State agencies say Valley is prepared for a California megastorm

FRESNO, Calif. (KFSN) -- Any prolonged wet weather in California brings concerns about the big one: an Ark storm, or an atmospheric river dumping too much water.

The last time it happened was the 1861 Ark Storm that flooded the entire Central Valley.

It's something Ken Austin of the Fresno County Department of Emergency Services tries to anticipate, "We prepare for any disaster, and a disaster is anything kind of big and overwhelming."

But so far, The Bureau of Reclamation's Michael Jackson says the wet weather has only been good for Central California's water supply.

"Things are going well, so far we are currently, our natural runoff is a little bit above average, we're at about 115 percent or so of average."

The Bureau of Reclamation operates Friant Dam. The reservoir, Millerton Lake is at about 70 percent capacity, also over the average for this time of year.

Jackson says the dam and reservoir and canal systems can handle severe runoff and snowmelt events, "We are pretty good to go on a hundred-year storm, that won't be a problem."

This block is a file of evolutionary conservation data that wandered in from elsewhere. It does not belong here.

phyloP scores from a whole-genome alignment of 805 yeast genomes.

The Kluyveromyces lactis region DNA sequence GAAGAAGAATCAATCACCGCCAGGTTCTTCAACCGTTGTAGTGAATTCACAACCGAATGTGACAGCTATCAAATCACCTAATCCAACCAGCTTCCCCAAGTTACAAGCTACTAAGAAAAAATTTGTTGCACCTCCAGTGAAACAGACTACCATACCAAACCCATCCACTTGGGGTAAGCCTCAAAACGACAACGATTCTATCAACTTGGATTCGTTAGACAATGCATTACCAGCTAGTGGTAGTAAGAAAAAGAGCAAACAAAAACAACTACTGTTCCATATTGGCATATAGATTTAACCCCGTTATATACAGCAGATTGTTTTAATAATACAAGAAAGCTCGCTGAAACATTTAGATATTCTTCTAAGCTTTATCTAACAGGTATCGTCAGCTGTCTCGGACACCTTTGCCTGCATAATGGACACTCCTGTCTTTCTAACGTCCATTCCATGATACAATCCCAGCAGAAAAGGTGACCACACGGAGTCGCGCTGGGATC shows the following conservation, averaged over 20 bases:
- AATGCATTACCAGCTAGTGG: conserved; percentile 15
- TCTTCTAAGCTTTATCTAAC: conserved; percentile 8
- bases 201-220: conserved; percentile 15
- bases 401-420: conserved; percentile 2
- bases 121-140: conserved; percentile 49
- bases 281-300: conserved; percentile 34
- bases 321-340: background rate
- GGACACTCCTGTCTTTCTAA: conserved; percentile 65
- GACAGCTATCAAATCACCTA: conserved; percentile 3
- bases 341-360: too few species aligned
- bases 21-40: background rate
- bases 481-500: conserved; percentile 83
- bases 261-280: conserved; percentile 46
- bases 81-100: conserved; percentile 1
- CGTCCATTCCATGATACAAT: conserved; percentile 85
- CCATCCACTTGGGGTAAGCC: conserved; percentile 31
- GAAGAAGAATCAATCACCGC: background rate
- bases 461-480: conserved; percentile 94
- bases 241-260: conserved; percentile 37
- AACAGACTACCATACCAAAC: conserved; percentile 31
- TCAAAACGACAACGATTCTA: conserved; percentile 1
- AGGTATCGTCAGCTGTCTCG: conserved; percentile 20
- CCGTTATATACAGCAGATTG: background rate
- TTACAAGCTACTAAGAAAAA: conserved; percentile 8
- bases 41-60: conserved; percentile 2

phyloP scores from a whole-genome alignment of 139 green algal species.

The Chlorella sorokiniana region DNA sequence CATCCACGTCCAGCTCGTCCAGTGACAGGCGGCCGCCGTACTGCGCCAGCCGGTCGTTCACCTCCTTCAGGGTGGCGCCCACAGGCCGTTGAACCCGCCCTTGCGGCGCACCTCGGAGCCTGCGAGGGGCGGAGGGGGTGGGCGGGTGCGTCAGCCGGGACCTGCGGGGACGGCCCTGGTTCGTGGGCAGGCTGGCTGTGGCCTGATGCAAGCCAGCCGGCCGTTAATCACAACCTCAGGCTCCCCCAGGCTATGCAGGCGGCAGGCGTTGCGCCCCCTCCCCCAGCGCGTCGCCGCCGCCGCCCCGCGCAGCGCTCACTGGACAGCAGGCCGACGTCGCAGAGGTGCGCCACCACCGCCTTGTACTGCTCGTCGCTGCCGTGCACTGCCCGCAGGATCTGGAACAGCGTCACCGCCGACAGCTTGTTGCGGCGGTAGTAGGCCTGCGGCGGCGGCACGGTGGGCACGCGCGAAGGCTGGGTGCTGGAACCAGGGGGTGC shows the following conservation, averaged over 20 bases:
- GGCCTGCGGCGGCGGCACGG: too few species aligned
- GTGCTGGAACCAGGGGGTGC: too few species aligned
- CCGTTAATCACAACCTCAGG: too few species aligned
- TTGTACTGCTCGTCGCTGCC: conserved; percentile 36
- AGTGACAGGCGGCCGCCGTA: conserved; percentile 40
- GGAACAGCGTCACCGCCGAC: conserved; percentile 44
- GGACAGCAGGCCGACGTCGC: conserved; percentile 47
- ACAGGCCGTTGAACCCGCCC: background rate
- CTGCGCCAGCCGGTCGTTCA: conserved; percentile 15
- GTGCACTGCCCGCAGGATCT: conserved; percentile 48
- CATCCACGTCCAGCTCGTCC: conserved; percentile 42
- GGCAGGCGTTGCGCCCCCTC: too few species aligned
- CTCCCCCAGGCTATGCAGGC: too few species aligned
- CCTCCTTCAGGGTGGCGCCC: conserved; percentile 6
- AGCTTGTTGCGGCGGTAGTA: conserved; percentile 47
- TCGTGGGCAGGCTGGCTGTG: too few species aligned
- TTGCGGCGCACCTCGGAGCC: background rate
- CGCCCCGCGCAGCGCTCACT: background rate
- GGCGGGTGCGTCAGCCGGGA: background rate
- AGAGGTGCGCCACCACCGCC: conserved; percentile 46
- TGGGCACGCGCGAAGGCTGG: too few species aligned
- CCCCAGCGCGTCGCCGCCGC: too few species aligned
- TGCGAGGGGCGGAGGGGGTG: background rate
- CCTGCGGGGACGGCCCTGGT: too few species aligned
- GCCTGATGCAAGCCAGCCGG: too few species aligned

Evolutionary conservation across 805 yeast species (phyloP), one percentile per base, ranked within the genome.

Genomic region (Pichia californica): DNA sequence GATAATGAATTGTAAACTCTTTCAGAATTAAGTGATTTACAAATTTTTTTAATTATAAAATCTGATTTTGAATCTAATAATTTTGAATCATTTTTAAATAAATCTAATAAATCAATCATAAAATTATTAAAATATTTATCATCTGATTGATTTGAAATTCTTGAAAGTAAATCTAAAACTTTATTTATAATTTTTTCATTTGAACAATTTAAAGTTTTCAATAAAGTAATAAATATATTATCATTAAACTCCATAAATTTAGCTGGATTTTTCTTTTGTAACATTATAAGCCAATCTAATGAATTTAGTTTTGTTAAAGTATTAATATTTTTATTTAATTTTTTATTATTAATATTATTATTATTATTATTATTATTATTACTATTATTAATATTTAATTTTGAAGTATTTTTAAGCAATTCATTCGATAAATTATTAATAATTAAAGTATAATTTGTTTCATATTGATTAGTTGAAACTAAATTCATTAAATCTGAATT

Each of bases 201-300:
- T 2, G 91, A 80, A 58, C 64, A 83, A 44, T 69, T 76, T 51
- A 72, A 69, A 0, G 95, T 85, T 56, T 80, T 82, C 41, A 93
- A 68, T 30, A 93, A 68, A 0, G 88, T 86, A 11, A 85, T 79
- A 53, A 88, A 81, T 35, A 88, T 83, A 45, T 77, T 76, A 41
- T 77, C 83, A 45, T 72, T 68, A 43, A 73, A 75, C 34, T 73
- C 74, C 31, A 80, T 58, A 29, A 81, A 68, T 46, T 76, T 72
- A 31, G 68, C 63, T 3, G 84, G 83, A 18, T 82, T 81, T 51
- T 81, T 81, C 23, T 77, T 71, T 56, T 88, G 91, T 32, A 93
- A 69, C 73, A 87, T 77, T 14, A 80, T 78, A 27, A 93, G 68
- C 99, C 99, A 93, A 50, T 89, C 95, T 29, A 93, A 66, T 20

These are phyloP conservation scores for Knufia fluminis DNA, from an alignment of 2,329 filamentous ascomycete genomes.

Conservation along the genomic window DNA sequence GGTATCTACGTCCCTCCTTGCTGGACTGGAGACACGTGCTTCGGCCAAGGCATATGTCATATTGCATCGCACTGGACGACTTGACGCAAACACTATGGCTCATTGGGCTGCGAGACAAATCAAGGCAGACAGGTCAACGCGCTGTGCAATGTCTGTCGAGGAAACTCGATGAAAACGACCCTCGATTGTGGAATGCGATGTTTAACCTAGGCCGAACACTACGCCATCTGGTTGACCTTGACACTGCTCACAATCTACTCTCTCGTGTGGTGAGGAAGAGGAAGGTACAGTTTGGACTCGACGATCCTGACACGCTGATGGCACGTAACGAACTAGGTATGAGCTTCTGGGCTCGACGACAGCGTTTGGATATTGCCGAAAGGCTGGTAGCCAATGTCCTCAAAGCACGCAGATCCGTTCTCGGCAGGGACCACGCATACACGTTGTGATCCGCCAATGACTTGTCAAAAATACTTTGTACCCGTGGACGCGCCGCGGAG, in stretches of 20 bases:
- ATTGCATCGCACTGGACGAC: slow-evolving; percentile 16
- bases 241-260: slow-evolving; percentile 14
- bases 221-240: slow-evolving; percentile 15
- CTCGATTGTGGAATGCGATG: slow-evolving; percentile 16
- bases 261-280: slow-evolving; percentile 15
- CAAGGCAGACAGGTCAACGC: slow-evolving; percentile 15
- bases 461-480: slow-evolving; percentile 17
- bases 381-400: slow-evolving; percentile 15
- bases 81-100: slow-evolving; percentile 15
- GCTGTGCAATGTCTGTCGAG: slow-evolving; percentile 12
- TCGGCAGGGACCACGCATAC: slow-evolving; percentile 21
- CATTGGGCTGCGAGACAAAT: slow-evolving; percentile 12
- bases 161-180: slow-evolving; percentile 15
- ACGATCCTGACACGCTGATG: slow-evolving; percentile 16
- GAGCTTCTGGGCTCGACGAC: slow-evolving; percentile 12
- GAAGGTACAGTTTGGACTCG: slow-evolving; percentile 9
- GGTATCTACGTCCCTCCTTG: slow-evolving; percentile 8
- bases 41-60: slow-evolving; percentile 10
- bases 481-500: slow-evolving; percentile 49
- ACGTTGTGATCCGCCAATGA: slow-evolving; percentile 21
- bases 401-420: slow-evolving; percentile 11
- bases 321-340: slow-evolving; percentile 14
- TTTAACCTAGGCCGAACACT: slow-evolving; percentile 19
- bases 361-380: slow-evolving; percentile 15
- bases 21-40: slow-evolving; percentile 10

In 1997, heavy rain and snow melt filled Friant over capacity causing flooding along the river in North Fresno.

While it could happen again, Alan Hofmann, General Manager of the Metropolitan Flood Control district, says many of the issues that lead to past flooding in the Fresno area have mostly been alleviated.

"It's considerably better today than it was said, 30 years ago," Hoffmann said.

Hofmann says the area is better protected and he believes the districts numerous ponding basins and pumps provide a reasonable margin of safety.

"We've checked all records, the one hundred years, and it says the largest 48-hour storm on record, a two-day storm, is about three inches of rain. So, if we have that capacity in the basin, we think we are at least prepared for the largest 48-hour storm. If it continues to rain, then yeah, we might look to have some problems," Hoffmann said.

The Ark storm of 1861 lasted for 45 days, and scientists predict there's a good chance of another one within the next 40 years. That's based on the idea that they have historically occurred every 200 years.
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